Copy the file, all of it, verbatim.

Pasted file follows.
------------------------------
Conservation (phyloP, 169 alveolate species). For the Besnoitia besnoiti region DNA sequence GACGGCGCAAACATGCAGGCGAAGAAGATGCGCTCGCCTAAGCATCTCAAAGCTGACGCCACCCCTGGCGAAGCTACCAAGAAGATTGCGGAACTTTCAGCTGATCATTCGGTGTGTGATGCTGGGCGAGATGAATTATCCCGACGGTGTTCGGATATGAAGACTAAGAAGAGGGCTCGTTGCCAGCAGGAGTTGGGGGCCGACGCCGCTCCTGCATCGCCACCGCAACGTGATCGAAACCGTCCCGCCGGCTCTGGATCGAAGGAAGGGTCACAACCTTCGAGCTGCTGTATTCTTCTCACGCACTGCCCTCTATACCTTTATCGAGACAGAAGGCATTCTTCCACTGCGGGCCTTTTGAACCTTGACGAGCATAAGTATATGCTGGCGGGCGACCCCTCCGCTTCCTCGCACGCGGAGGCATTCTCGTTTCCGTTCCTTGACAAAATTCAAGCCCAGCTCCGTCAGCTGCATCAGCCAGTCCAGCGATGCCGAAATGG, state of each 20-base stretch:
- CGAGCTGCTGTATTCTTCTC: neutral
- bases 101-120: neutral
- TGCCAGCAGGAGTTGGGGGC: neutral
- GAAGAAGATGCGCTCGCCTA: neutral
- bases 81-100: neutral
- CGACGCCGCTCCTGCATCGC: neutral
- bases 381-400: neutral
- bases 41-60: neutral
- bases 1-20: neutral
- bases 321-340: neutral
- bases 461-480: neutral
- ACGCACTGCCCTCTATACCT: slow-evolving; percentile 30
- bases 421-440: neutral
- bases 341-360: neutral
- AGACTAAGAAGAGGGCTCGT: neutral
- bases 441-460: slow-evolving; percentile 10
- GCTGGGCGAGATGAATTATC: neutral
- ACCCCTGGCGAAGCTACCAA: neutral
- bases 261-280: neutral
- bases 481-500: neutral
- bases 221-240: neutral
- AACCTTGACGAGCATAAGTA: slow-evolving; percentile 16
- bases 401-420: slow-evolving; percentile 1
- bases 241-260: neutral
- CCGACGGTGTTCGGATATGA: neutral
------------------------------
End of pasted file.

Conservation (phyloP, 169 alveolate species). For the Besnoitia besnoiti region DNA sequence GACGGCGCAAACATGCAGGCGAAGAAGATGCGCTCGCCTAAGCATCTCAAAGCTGACGCCACCCCTGGCGAAGCTACCAAGAAGATTGCGGAACTTTCAGCTGATCATTCGGTGTGTGATGCTGGGCGAGATGAATTATCCCGACGGTGTTCGGATATGAAGACTAAGAAGAGGGCTCGTTGCCAGCAGGAGTTGGGGGCCGACGCCGCTCCTGCATCGCCACCGCAACGTGATCGAAACCGTCCCGCCGGCTCTGGATCGAAGGAAGGGTCACAACCTTCGAGCTGCTGTATTCTTCTCACGCACTGCCCTCTATACCTTTATCGAGACAGAAGGCATTCTTCCACTGCGGGCCTTTTGAACCTTGACGAGCATAAGTATATGCTGGCGGGCGACCCCTCCGCTTCCTCGCACGCGGAGGCATTCTCGTTTCCGTTCCTTGACAAAATTCAAGCCCAGCTCCGTCAGCTGCATCAGCCAGTCCAGCGATGCCGAAATGG, state of each 20-base stretch:
- CGAGCTGCTGTATTCTTCTC: neutral
- bases 101-120: neutral
- TGCCAGCAGGAGTTGGGGGC: neutral
- GAAGAAGATGCGCTCGCCTA: neutral
- bases 81-100: neutral
- CGACGCCGCTCCTGCATCGC: neutral
- bases 381-400: neutral
- bases 41-60: neutral
- bases 1-20: neutral
- bases 321-340: neutral
- bases 461-480: neutral
- ACGCACTGCCCTCTATACCT: slow-evolving; percentile 30
- bases 421-440: neutral
- bases 341-360: neutral
- AGACTAAGAAGAGGGCTCGT: neutral
- bases 441-460: slow-evolving; percentile 10
- GCTGGGCGAGATGAATTATC: neutral
- ACCCCTGGCGAAGCTACCAA: neutral
- bases 261-280: neutral
- bases 481-500: neutral
- bases 221-240: neutral
- AACCTTGACGAGCATAAGTA: slow-evolving; percentile 16
- bases 401-420: slow-evolving; percentile 1
- bases 241-260: neutral
- CCGACGGTGTTCGGATATGA: neutral